LitStack

for the love of all things wordy

Home /
LitStack Review: Six Wakes by Mur Lafferty
;

LitStack Review: Six Wakes by Mur Lafferty

Six Wakes Mur Lafferty Orbit Books Release Date:  January 31, 2017 ISBN 978-0-316-38968-6 Mur Lafferty’s Six Wakes is a science fiction novel about clones and a space mission gone awry.  But it’s also a murder mystery, with many moving parts. Both aspects of the book feed off the other, and both are equally riveting. Crewman […]

Six Wakes
Mur Lafferty
Orbit Books
Release Date:  January 31, 2017
ISBN 978-0-316-38968-6

Mur Lafferty’s Six Wakes is a science fiction novel about clones and a space mission gone awry.  But it’s also a murder mystery, with many moving parts. Both aspects of the book feed off the other, and both are equally riveting.

Crewman Maria Arena knows the moment she wakes up in a vat of synth-amneo fluid that her previous incarnation is dead – the Clone Codicils of 2282 dictate that only one clone can be viable at any given time; cloning is for longevity of life, not multiplication. What she isn’t ready for is discovering the violence of her previous clone’s death, or that the entire crew of the generational ship Dormire has also come to similarly brutal ends.

Maria is one of six crew members (not counting IAN, the ship’s artificial intelligence) who have been hired to shepherd the Dormire and its cargo of 2,500 sleeper pods, which contain both human and clone colonists bound for the planet Artemis. This skeleton crew is all clones, with the understanding that they would be able to continuously rebirth themselves throughout the 400 year journey to their new home. But 25 years into the expedition Maria finds herself in a new body, facing a grisly crime scene, with the ship’s AI offline, the ship off course, and no memory of anything that happened since her last backup, which was performed just prior to launch. The same is true of the other five crew members except that they find the captain’s previous clone body comatose, on full life support, in the ship’s med bay.

Who committed the murders, since everyone was at least as good as dead? Was it a conspiracy? Sabotage, psychotic, biochemical, of passion? Why were their memories erased? What happened to IAN? Why is the ship off course? And a growing paranoia: what is in each crew member’s secret past that might, if exposed, shed light not only on the murders, but the reason each one of them was so desperate to leave Earth behind?

Oh, boy. Talk about plenty to explore!

I will admit, I tend to steer clear of science fiction books that center on clones and cloning – the relationships and political ramifications tend to confuse me and make the reading more an endurance test than a pleasurable pastime. But I was delighted to find this was not the case with Six Wakes. Although the effects and consequences of cloning, both as it applies in “the present” to those on the ship, and in their pasts, were so skillfully laid out that not only was I able to follow along, I did not have to remove myself from the story in order to do so. Oh, there was a little confusion at the very beginning, but that’s true of very many books when it comes to establishing the story, science fiction or not.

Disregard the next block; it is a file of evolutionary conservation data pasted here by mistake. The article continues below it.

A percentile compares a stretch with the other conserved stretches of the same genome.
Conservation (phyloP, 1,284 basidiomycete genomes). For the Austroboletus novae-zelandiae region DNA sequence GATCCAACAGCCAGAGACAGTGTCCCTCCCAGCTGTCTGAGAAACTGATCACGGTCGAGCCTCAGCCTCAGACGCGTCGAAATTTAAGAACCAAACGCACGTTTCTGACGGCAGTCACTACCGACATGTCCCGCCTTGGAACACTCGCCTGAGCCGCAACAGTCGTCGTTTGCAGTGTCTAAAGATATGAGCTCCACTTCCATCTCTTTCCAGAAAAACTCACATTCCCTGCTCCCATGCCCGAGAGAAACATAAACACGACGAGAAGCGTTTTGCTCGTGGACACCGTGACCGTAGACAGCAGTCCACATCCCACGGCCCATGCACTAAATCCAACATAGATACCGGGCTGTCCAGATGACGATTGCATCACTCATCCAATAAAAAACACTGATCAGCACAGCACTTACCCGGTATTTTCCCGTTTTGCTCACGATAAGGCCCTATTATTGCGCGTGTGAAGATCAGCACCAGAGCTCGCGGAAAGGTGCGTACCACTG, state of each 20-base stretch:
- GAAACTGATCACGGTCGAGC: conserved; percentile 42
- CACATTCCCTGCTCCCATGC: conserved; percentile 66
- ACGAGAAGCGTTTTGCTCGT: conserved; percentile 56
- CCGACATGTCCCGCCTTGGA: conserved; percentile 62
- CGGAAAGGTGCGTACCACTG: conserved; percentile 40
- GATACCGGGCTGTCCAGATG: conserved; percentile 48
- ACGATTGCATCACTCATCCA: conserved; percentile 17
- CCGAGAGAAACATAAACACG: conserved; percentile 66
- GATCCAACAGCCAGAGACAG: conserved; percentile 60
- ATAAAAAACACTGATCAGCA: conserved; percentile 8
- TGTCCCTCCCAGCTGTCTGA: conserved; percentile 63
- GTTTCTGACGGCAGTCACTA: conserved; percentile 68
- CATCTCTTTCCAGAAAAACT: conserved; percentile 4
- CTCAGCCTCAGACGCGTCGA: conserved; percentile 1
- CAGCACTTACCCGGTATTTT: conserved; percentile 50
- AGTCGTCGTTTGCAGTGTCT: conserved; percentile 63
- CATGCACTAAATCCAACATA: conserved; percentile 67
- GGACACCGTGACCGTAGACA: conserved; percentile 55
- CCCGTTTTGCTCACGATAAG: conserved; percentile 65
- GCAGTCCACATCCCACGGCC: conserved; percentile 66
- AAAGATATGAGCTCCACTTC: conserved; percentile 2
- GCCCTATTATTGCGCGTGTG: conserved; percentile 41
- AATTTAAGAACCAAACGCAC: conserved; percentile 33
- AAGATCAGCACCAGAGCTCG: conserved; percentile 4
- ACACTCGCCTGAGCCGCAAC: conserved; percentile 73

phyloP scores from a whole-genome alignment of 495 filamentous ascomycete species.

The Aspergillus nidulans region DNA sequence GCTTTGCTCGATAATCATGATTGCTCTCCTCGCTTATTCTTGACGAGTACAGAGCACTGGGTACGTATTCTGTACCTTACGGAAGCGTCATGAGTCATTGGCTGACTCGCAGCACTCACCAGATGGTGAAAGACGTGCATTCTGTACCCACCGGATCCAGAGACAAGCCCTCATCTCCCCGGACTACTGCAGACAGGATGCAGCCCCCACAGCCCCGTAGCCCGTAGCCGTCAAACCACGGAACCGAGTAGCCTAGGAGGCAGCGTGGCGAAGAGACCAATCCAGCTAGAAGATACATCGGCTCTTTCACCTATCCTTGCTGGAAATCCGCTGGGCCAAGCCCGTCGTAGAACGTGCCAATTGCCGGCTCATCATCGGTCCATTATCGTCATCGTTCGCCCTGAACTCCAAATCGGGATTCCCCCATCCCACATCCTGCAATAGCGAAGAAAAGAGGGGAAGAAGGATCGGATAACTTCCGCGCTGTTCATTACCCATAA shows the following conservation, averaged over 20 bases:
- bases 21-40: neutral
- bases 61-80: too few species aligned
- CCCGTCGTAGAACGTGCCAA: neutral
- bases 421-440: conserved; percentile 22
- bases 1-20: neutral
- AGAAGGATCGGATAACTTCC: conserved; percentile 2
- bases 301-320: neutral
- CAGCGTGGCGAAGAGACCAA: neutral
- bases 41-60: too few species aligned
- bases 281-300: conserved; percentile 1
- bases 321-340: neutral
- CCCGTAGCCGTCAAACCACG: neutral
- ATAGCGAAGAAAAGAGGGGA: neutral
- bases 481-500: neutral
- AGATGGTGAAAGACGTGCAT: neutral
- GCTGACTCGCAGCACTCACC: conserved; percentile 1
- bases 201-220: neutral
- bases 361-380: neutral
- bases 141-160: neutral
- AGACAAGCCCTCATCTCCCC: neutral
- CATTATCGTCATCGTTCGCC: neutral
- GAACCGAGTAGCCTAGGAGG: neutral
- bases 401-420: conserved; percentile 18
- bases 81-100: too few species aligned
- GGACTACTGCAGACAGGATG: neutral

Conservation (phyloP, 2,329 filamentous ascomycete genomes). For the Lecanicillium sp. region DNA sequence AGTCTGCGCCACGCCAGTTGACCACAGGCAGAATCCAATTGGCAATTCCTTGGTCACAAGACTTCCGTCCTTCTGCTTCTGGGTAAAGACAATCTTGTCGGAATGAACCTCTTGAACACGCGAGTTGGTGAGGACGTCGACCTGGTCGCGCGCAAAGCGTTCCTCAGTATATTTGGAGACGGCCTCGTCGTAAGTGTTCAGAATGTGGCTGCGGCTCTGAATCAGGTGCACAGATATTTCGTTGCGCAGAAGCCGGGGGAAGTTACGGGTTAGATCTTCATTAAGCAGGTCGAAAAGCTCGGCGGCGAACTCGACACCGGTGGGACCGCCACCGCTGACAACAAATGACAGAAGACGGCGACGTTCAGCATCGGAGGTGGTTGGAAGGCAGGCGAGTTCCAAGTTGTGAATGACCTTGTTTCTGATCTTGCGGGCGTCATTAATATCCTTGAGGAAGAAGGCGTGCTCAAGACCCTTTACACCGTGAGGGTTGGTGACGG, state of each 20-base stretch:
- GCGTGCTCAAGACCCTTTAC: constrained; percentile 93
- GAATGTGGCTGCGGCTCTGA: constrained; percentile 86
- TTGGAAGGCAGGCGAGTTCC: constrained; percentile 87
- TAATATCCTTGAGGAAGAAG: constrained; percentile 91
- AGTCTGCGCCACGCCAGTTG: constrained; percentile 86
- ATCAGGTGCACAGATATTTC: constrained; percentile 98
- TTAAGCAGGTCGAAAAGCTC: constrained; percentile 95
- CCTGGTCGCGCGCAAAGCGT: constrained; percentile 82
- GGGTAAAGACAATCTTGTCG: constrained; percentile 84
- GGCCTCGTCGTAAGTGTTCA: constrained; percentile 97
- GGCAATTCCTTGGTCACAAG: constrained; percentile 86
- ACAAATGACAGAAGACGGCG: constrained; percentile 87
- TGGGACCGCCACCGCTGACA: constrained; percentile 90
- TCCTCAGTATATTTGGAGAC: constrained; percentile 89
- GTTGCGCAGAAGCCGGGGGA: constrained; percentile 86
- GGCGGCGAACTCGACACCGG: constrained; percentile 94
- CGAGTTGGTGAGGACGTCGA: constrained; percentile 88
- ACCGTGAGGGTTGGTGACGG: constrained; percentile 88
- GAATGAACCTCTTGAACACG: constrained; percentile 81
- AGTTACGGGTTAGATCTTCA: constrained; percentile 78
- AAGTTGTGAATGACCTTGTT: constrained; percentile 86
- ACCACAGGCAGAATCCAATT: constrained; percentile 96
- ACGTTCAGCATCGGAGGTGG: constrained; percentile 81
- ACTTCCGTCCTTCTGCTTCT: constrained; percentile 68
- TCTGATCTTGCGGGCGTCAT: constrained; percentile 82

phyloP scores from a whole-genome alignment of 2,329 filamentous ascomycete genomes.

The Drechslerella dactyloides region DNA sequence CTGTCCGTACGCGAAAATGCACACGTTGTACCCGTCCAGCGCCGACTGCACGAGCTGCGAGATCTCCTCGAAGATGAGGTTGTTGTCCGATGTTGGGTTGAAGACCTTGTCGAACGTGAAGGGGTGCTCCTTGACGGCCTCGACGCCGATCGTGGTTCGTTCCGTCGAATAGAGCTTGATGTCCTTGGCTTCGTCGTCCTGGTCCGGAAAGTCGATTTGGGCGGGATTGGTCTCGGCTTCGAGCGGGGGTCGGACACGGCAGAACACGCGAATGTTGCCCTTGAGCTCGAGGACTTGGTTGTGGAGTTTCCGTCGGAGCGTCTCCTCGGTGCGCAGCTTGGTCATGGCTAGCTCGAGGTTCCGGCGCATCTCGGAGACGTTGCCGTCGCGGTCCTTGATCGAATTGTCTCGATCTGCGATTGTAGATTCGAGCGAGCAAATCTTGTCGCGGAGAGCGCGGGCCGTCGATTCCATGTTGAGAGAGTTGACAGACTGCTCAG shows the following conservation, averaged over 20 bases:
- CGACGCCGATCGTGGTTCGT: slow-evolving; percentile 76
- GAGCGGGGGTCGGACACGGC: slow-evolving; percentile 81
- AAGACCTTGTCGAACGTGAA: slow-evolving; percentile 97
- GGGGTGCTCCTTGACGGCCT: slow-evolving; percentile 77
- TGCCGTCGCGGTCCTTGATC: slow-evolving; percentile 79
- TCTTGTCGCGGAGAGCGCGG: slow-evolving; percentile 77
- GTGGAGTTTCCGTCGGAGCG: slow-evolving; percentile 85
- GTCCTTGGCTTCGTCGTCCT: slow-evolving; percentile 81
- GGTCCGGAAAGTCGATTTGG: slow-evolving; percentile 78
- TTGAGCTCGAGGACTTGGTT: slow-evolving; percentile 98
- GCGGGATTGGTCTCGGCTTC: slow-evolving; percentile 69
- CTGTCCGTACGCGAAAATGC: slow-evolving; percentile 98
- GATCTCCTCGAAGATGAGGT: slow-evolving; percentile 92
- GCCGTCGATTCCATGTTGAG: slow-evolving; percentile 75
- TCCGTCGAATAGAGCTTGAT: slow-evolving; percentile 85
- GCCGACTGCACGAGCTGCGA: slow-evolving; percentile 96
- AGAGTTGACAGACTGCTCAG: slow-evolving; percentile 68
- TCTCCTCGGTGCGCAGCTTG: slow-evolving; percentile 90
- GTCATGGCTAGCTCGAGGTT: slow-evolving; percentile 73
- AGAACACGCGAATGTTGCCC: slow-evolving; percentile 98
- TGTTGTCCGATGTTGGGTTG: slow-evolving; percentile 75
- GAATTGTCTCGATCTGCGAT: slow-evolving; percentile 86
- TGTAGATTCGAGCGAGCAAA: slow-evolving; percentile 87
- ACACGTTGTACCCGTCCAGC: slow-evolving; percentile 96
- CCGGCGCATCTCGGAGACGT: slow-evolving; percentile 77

And since the POV moved from character to character, exploring each of their backgrounds and histories (we only start with Maria), we get a well fleshed out model of not only current social mindsets on clones and cloning from the clones themselves, but also how the laws governing them came about, and what conflicts arose before society got to the point we are at. And it makes sense. Having this historical background delivered not as exposition but as an integral part of the storyline, part of the unfolding mystery, was an extremely masterful move on Ms. Lafferty’s part.

And wowsa, did the mystery part of the storyline take me for a ride! Suspicion, paranoia, deception, the putting up and taking down of defenses, the twists, the turns, each character’s fear of what was unknown both of the others and even of themselves… wave after wave of possibility just kept coming. The added factor of cloning – and the extra layers of potential manipulation that cloning opened up – allows for the mystery to transcend the typical whodunit. I honestly did not know where to point a finger, or even who to suspect until virtually the final pages – not due to last minute evidence coming unexpectedly to the fore (one of the oldest and cheapest cop-outs there is, in my opinion), but because of the way Ms. Lafferty pulls all the flailing threads that have been there but untethered into a “oh, my gosh!” conclusion that I realized had been building since the first chapters.

Very, very enjoyable.  A good book for sci-fi enthusiasts and mystery buffs alike, and if you enjoy both – make sure to put Six Wakes on your To Be Read list.  In fact, put it at the top.

~ Sharon Browning

Leave a Reply